B5

Uzair Arif
Mind Map by Uzair Arif, updated more than 1 year ago
Uzair Arif
Created by Uzair Arif about 5 years ago
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Mind Map on B5, created by Uzair Arif on 03/30/2015.

Resource summary

B5
1 DNA
1.1 A double helix of paired bases
1.2 Each strand is made up of little nucleotides
1.3 Each nucleotide contains a base: A, T, C, G
1.3.1 A-T and C-G
2 Proteins
2.1 Genes are sections of DNA that contain instructions for particular proteins
2.2 Cells make proteins by joining amino acids in a particular order
2.3 The order of the bases in a gene tell the cell in what order to put the amino acids together
2.4 They are made in the cytoplasm by ribosomes
2.5 DNA cannot move out of the nucleus because it is too big, so a copy of the DNA is made using mRNA
2.5.1 mRNA is shorter and only has one strand
2.5.2 1, The two DNA strands unzip and a molecule of mRNA is made using one strand of DNA as a template
2.5.3 2. The mRNA moves out of the nucleus and joins the ribosome In the cytoplasm
2.5.4 3. The ribosome sticks the amino acids together in a chain to make a protein, following the order of the bases in the mRNA
3 Cell Division
3.1 Mitosis
3.1.1 1. The cell has two copies of its DNA all spread out in long strings
3.1.2 2. Before the cell divides, the DNA forms X-shaped chromosomes. The two arms are duplicates of each other
3.1.3 3. The chromosomes line up at the centre of the cell and their fibres pull them apart; the two arms of each chromosome go to opposite ends of the cell
3.1.4 4. Membranes form around each sets of the chromosomes; these become the nucluei of the two new cells
3.1.5 5. Finally, the cytoplasm divides
3.1.6 You now have two new cells containg exactly the same DNA - they're genetically identical to each other and the parent cell
3.2 Meiosis
3.2.1 1. The cell duplicates its DNA - one arm of each chromosome is an exact copy of the other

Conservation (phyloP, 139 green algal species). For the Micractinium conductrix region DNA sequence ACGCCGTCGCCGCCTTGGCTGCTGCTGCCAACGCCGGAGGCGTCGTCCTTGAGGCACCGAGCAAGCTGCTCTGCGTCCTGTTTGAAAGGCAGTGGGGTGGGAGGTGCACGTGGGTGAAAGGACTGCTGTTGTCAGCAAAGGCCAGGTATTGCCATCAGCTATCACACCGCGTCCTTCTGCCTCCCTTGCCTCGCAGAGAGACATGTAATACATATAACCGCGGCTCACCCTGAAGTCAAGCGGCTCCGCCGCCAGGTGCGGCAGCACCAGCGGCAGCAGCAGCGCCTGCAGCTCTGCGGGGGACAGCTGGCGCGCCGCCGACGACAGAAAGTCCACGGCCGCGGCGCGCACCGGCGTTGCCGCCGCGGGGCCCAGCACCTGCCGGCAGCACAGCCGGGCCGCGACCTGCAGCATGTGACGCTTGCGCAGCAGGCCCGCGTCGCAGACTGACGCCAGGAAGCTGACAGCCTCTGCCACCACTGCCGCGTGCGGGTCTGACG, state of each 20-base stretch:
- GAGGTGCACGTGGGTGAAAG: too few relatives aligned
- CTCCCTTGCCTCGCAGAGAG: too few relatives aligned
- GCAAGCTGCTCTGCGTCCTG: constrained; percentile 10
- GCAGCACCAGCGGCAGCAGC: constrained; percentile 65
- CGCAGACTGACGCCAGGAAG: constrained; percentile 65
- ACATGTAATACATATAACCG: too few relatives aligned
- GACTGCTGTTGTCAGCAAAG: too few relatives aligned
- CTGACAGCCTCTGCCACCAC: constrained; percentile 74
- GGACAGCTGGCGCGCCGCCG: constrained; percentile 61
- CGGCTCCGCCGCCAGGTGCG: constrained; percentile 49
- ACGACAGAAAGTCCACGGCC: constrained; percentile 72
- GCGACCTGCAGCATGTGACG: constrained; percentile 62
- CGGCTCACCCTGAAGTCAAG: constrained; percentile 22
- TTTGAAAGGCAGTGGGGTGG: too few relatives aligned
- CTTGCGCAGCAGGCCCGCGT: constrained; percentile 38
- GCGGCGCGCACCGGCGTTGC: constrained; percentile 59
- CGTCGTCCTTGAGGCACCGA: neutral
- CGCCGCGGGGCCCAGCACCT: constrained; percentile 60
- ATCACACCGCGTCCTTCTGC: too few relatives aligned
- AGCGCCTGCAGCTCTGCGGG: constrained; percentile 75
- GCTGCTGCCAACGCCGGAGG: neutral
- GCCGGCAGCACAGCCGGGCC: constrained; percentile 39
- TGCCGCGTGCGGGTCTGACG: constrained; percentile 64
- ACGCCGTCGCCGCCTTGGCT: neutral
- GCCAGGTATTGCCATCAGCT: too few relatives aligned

3.2.2 2. The chromosome pairs line up in the centre of the cell
3.2.3 3. The pairs are pulled apart so each new cell only has one copy of each chromosome
3.2.4 4. The chromosomes line up again in the centre of the cell and the arms of the chromosomes are pulled apart
3.2.5 5. You get four gametes with only a single set of chromosomes in it
3.2.6 After two gametes join at fertilisation, the zygote grows by repeatedly dividing by mitosis
4 Animal Development
4.1 Embryonic stem cells can be divided to produce ANY type of specialised cell
4.1.1 Used to replace faulty cells in sick people
4.2 Adult stem cells can be divided into SOME but NOT all types of cells
4.2.1 Used to cure sickle-cell anaemia (blood disease) by bone marrow transplants as it contains stem cells that can turn into new blood cells to replace the faulty ones
4.3 Genes can be switched on if they're needed during development
4.4 Cloning
4.4.1 1. Remove a nucleus from an egg cell
4.4.2 2. A nucleus from a body cell of the adult you're cloning is inserted into 'empty' egg cell
4.4.3 3. Under correct conditions, inactive genes in the nucleus of the body cell can be reactivated (switched on) so that an embryo forms
4.4.4 4. Embryonic stem cells can then be extracted from the embryo - these stem cells could then be controlled to form any type of specialised cell
5 Meristem Cells
5.1 The only cells that are mitotically active are found here
5.2 Found in areas of a plant that are growing - roots and shoots
5.3 Produce unspecialised cells that are able to divide and form any cell type
5.4 Unspecialised cells become specialised to form tissues like xylem and phloem (the water and food transport tissues)
5.5 These tissues can group together to form organs like leaves, roots, stems and flowers
6 Phototropism
6.1 A certain direction in which a plant responds to light
6.2 Positive Phototropism - plants grow towards sunlight for photosynthesis
6.3 Negative Phototropism - plants grow away from light so the roots travel down into the soil where they can absorb water
7 Auxins
7.1 Chemicals that control growth near the tips of shoots and roots
7.2 Produced in the tips and diffuse backwards to stimulate the cell elongation process
7.3 If the tip of a shoot is removed, no auxins are available and the shoot may stop growing
7.4 When a shoot tip is exposed to the light, more auxins accumulate on the side that's in the shade than the side that's in the light
7.5 This makes the cell grow (elongate) faster on the shaded side, so the shoot grows towards the light
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